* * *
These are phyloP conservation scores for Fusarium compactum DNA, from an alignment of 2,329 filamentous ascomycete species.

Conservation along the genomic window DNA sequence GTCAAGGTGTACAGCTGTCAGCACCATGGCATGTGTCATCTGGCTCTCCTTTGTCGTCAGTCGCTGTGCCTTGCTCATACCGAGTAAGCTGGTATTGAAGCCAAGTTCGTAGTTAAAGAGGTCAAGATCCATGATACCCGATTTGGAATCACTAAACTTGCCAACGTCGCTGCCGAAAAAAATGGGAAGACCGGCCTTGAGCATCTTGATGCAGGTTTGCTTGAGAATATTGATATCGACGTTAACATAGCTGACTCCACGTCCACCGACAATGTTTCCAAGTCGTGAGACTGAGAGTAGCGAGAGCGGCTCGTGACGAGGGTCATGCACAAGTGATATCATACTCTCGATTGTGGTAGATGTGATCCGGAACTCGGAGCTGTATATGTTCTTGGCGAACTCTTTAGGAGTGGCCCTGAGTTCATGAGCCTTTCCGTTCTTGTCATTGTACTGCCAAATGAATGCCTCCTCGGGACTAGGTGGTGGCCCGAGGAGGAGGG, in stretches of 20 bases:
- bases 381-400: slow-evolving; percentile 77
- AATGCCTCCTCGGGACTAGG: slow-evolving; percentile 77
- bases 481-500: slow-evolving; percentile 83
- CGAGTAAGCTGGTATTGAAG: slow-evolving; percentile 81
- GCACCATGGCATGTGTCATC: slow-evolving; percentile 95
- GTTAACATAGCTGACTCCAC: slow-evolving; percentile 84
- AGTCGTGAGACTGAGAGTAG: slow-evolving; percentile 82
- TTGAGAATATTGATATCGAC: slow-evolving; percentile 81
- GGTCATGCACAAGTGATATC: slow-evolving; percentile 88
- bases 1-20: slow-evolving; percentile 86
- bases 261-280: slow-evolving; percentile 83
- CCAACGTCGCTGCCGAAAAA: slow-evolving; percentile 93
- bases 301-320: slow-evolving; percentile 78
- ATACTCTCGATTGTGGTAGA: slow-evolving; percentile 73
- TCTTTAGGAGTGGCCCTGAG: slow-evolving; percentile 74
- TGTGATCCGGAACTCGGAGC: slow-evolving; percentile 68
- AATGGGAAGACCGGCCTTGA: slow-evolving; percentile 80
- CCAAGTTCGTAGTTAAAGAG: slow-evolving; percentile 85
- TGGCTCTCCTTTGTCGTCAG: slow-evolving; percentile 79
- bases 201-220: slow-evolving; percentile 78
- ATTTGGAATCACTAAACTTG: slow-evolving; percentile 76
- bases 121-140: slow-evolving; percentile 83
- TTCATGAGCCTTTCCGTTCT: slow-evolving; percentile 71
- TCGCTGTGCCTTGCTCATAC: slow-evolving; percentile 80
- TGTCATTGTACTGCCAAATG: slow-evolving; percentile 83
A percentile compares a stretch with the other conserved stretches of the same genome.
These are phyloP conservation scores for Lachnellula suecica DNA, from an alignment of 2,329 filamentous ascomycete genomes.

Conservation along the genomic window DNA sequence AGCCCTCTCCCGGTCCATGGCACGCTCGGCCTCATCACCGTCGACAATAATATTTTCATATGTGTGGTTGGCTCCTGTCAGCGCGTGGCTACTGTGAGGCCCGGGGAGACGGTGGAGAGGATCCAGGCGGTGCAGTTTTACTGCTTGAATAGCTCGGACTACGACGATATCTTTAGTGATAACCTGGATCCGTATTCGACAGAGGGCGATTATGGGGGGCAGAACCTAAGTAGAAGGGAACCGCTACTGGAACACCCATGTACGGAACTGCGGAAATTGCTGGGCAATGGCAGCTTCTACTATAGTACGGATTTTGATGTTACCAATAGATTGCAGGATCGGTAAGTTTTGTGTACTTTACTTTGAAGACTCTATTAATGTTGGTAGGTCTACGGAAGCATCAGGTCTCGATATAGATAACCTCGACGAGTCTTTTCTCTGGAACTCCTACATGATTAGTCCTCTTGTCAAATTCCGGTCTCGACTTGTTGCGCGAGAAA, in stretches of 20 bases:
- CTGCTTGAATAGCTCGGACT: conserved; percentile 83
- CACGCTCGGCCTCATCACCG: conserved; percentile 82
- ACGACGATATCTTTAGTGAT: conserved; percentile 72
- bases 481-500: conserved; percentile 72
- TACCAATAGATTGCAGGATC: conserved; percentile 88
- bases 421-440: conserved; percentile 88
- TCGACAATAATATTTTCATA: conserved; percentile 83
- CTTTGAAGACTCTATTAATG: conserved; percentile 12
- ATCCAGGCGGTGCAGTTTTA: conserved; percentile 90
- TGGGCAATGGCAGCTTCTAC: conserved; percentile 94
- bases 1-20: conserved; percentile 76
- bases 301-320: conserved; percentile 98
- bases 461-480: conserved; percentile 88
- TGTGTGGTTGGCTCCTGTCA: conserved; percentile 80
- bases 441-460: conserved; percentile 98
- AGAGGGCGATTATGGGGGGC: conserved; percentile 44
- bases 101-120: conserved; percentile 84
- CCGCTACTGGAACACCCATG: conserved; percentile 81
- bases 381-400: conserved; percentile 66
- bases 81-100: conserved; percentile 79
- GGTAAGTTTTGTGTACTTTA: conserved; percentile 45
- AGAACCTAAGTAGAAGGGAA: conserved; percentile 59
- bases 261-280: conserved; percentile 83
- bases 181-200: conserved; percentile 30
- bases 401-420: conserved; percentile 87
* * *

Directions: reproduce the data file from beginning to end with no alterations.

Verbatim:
These are phyloP conservation scores for Fusarium compactum DNA, from an alignment of 2,329 filamentous ascomycete species.

Conservation along the genomic window DNA sequence GTCAAGGTGTACAGCTGTCAGCACCATGGCATGTGTCATCTGGCTCTCCTTTGTCGTCAGTCGCTGTGCCTTGCTCATACCGAGTAAGCTGGTATTGAAGCCAAGTTCGTAGTTAAAGAGGTCAAGATCCATGATACCCGATTTGGAATCACTAAACTTGCCAACGTCGCTGCCGAAAAAAATGGGAAGACCGGCCTTGAGCATCTTGATGCAGGTTTGCTTGAGAATATTGATATCGACGTTAACATAGCTGACTCCACGTCCACCGACAATGTTTCCAAGTCGTGAGACTGAGAGTAGCGAGAGCGGCTCGTGACGAGGGTCATGCACAAGTGATATCATACTCTCGATTGTGGTAGATGTGATCCGGAACTCGGAGCTGTATATGTTCTTGGCGAACTCTTTAGGAGTGGCCCTGAGTTCATGAGCCTTTCCGTTCTTGTCATTGTACTGCCAAATGAATGCCTCCTCGGGACTAGGTGGTGGCCCGAGGAGGAGGG, in stretches of 20 bases:
- bases 381-400: slow-evolving; percentile 77
- AATGCCTCCTCGGGACTAGG: slow-evolving; percentile 77
- bases 481-500: slow-evolving; percentile 83
- CGAGTAAGCTGGTATTGAAG: slow-evolving; percentile 81
- GCACCATGGCATGTGTCATC: slow-evolving; percentile 95
- GTTAACATAGCTGACTCCAC: slow-evolving; percentile 84
- AGTCGTGAGACTGAGAGTAG: slow-evolving; percentile 82
- TTGAGAATATTGATATCGAC: slow-evolving; percentile 81
- GGTCATGCACAAGTGATATC: slow-evolving; percentile 88
- bases 1-20: slow-evolving; percentile 86
- bases 261-280: slow-evolving; percentile 83
- CCAACGTCGCTGCCGAAAAA: slow-evolving; percentile 93
- bases 301-320: slow-evolving; percentile 78
- ATACTCTCGATTGTGGTAGA: slow-evolving; percentile 73
- TCTTTAGGAGTGGCCCTGAG: slow-evolving; percentile 74
- TGTGATCCGGAACTCGGAGC: slow-evolving; percentile 68
- AATGGGAAGACCGGCCTTGA: slow-evolving; percentile 80
- CCAAGTTCGTAGTTAAAGAG: slow-evolving; percentile 85
- TGGCTCTCCTTTGTCGTCAG: slow-evolving; percentile 79
- bases 201-220: slow-evolving; percentile 78
- ATTTGGAATCACTAAACTTG: slow-evolving; percentile 76
- bases 121-140: slow-evolving; percentile 83
- TTCATGAGCCTTTCCGTTCT: slow-evolving; percentile 71
- TCGCTGTGCCTTGCTCATAC: slow-evolving; percentile 80
- TGTCATTGTACTGCCAAATG: slow-evolving; percentile 83
A percentile compares a stretch with the other conserved stretches of the same genome.
These are phyloP conservation scores for Lachnellula suecica DNA, from an alignment of 2,329 filamentous ascomycete genomes.

Conservation along the genomic window DNA sequence AGCCCTCTCCCGGTCCATGGCACGCTCGGCCTCATCACCGTCGACAATAATATTTTCATATGTGTGGTTGGCTCCTGTCAGCGCGTGGCTACTGTGAGGCCCGGGGAGACGGTGGAGAGGATCCAGGCGGTGCAGTTTTACTGCTTGAATAGCTCGGACTACGACGATATCTTTAGTGATAACCTGGATCCGTATTCGACAGAGGGCGATTATGGGGGGCAGAACCTAAGTAGAAGGGAACCGCTACTGGAACACCCATGTACGGAACTGCGGAAATTGCTGGGCAATGGCAGCTTCTACTATAGTACGGATTTTGATGTTACCAATAGATTGCAGGATCGGTAAGTTTTGTGTACTTTACTTTGAAGACTCTATTAATGTTGGTAGGTCTACGGAAGCATCAGGTCTCGATATAGATAACCTCGACGAGTCTTTTCTCTGGAACTCCTACATGATTAGTCCTCTTGTCAAATTCCGGTCTCGACTTGTTGCGCGAGAAA, in stretches of 20 bases:
- CTGCTTGAATAGCTCGGACT: conserved; percentile 83
- CACGCTCGGCCTCATCACCG: conserved; percentile 82
- ACGACGATATCTTTAGTGAT: conserved; percentile 72
- bases 481-500: conserved; percentile 72
- TACCAATAGATTGCAGGATC: conserved; percentile 88
- bases 421-440: conserved; percentile 88
- TCGACAATAATATTTTCATA: conserved; percentile 83
- CTTTGAAGACTCTATTAATG: conserved; percentile 12
- ATCCAGGCGGTGCAGTTTTA: conserved; percentile 90
- TGGGCAATGGCAGCTTCTAC: conserved; percentile 94
- bases 1-20: conserved; percentile 76
- bases 301-320: conserved; percentile 98
- bases 461-480: conserved; percentile 88
- TGTGTGGTTGGCTCCTGTCA: conserved; percentile 80
- bases 441-460: conserved; percentile 98
- AGAGGGCGATTATGGGGGGC: conserved; percentile 44
- bases 101-120: conserved; percentile 84
- CCGCTACTGGAACACCCATG: conserved; percentile 81
- bases 381-400: conserved; percentile 66
- bases 81-100: conserved; percentile 79
- GGTAAGTTTTGTGTACTTTA: conserved; percentile 45
- AGAACCTAAGTAGAAGGGAA: conserved; percentile 59
- bases 261-280: conserved; percentile 83
- bases 181-200: conserved; percentile 30
- bases 401-420: conserved; percentile 87